I actually read this book quite a while ago, and while I cannot say that I enjoyed it, I found it a fascinating novel of the characters and the time. The picture of the Slade School of Art and its characters was engaging, especially the troubles of the main character, Paul, whose working class credentials stood in sharp contrast to the other students. This was a point emphasised by Pat, who read an extract in which Paul gets mightily fed up with his drawings being rejected, when they would have been praised at home. He is only there because of a legacy from his redoubtable grandmother, briefly mentioned but a believeable character nonetheless. The book is like that; many little remarks, pictures and characters which add to the whole, but do not necessarily develop. I read a review in which the ending is critiscised as not really concluding the story. Having just reread it, I can see the argument, but I think it is a lovely, genuine ending saying a lot about real life and relationships.

This is a book which is difficult to say I ‘enjoyed’ because it paints a realistic picture of life as a medical orderly on the Front line. There is death and injury, and while it is a fictional account, Pat B is so detailed in her research that it sits well alongside any other account that I have read. Paul chooses to paint a picture of the battle which is not for display; it is just the urge to record, to comment, which overcomes him.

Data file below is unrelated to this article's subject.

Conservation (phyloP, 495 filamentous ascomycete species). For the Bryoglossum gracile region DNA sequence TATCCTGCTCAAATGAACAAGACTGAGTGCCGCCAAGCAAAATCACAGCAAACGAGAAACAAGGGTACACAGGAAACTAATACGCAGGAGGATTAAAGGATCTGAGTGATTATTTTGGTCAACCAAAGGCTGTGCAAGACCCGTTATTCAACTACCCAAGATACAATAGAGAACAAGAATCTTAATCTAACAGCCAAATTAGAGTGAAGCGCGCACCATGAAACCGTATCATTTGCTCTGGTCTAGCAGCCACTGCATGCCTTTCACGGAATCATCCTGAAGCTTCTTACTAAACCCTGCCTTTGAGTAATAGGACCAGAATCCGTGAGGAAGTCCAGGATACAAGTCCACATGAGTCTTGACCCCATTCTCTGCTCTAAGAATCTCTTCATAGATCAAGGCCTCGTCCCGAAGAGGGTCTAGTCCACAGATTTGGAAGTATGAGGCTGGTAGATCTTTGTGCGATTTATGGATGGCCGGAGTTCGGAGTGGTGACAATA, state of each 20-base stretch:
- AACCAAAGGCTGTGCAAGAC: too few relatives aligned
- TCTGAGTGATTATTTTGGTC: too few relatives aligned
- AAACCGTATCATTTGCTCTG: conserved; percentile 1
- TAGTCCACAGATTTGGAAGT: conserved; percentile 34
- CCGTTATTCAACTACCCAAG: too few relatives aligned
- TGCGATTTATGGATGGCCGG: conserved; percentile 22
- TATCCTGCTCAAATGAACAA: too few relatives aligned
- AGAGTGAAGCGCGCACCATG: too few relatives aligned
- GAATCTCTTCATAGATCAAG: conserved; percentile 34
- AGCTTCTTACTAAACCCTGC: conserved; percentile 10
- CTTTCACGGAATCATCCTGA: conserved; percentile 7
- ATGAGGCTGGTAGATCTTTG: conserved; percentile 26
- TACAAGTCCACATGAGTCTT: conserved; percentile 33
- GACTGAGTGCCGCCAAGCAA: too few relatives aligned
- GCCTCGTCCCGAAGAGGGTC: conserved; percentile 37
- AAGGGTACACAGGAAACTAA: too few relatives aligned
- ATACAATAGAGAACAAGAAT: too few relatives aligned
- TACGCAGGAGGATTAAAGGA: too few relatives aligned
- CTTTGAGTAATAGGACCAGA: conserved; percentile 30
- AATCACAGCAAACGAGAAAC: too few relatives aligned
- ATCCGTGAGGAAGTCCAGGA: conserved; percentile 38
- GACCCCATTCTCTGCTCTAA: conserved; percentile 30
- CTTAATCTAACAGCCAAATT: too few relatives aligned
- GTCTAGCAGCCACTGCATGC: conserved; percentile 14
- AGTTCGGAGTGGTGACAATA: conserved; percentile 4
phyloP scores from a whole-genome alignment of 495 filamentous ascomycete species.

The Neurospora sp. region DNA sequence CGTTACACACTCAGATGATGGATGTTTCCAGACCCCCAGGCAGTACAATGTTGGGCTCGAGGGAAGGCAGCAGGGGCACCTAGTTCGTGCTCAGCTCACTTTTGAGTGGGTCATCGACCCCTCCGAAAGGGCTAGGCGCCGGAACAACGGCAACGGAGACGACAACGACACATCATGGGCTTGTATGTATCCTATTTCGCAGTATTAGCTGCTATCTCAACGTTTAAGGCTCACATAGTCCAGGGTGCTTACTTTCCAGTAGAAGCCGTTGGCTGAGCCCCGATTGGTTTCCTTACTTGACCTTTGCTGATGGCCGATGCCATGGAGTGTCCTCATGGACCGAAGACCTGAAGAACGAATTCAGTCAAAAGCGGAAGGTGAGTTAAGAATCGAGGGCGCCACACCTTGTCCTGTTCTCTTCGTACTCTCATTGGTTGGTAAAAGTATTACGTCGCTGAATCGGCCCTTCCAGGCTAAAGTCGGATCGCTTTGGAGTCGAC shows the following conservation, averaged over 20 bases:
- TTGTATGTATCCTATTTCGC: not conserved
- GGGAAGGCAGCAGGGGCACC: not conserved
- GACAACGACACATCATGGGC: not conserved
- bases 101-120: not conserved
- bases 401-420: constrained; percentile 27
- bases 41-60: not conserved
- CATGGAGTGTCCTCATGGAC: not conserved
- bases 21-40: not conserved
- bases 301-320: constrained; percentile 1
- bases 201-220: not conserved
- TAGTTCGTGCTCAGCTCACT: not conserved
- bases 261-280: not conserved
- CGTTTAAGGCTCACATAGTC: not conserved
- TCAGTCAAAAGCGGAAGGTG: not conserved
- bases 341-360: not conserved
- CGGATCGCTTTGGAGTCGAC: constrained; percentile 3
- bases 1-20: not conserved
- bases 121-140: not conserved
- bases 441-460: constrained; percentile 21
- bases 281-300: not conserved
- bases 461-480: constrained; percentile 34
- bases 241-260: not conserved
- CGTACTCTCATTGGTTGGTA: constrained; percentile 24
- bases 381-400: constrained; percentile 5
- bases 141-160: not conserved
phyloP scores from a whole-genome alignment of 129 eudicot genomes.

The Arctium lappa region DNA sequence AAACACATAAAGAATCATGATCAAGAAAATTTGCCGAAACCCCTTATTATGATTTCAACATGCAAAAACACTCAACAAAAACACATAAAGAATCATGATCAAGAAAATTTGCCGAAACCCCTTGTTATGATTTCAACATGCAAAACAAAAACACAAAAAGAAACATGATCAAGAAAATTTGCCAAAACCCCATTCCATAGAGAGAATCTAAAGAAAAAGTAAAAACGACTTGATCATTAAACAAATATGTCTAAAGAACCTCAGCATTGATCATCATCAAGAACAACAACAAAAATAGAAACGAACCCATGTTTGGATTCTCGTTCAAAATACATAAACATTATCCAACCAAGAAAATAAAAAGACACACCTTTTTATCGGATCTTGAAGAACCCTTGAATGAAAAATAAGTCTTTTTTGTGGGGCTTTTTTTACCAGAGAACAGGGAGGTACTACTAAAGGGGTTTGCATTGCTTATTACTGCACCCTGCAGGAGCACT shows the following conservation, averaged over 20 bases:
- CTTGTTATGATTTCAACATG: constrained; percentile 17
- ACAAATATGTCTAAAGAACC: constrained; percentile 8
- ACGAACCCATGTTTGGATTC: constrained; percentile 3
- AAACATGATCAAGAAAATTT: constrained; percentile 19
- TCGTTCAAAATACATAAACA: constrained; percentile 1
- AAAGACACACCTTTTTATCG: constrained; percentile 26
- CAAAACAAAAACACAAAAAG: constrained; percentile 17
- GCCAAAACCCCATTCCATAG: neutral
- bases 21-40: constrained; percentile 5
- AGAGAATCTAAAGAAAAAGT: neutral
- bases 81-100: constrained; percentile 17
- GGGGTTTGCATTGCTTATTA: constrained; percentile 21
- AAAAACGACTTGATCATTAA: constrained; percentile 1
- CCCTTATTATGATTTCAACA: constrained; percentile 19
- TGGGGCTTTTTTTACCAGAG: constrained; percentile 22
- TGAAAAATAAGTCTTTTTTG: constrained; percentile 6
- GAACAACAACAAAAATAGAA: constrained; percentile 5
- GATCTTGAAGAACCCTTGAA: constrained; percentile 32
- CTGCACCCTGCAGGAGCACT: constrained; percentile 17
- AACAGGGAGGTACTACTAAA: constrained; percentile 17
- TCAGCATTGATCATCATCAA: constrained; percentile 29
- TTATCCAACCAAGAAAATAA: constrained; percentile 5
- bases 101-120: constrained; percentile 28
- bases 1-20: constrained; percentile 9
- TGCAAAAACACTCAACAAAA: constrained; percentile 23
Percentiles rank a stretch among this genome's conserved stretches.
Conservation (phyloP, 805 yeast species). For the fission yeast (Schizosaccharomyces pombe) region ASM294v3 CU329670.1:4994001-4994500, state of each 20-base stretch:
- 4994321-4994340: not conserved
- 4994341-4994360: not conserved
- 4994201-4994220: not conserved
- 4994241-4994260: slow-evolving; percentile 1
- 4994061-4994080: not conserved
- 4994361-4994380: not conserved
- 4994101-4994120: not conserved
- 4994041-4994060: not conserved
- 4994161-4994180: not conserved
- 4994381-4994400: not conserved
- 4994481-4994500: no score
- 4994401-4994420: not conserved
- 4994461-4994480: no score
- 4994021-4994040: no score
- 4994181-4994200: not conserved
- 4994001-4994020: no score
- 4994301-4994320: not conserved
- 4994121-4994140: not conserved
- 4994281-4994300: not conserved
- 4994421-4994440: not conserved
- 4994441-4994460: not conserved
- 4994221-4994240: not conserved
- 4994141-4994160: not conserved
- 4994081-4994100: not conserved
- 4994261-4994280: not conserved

Pat B was keen to point out the fact that Paul is the working class character that she sympathizes with, and while it is another novel in which a male dominates, the female characters are still well drawn and important. In contrast with the fictional Paul, Henry Tonks the art teacher at the Slade did exist, and indeed became a vital medical illustrator. And he is the revelation, there is to be another book to follow Life Class, with the character of Tonks featured. This will perhaps answer the points about not quite finishing Life Class fully.  I look forward to reading another first World War novel by this prize winning author, whose Regeneration Trilogy I remember reading with great interest.

Pat B was also very interesting on the subject of her writing, how the first draft of Union Street ended up in the bin only to be rescued by her other half, and how her life experiences added to to her creative writing training to encourage her realistic Northern writing style. She did pass on various hints to aspiring writers, such as writing quickly without editing along the way in order to make the characters live.  Altogether I think that this is a good book, worthwhile in its subject matter, and excellent on the humanity of those involved in a terrible War.

A Capital Crime – a gripping read

So last week, after a quick visit to the home of that great blog -www. – we went about as far away as possible from the setting of today’s book.  We got an early train to Pitlochry, which is Northern, even for us. And it was beautiful. A log fire, an aga, and a lovely warm heating system, and for the first time in many weeks, it was hot! The scenery was incredible, and although it was a short visit, lovely to see some friends from the South again. Thank you, SA and MA!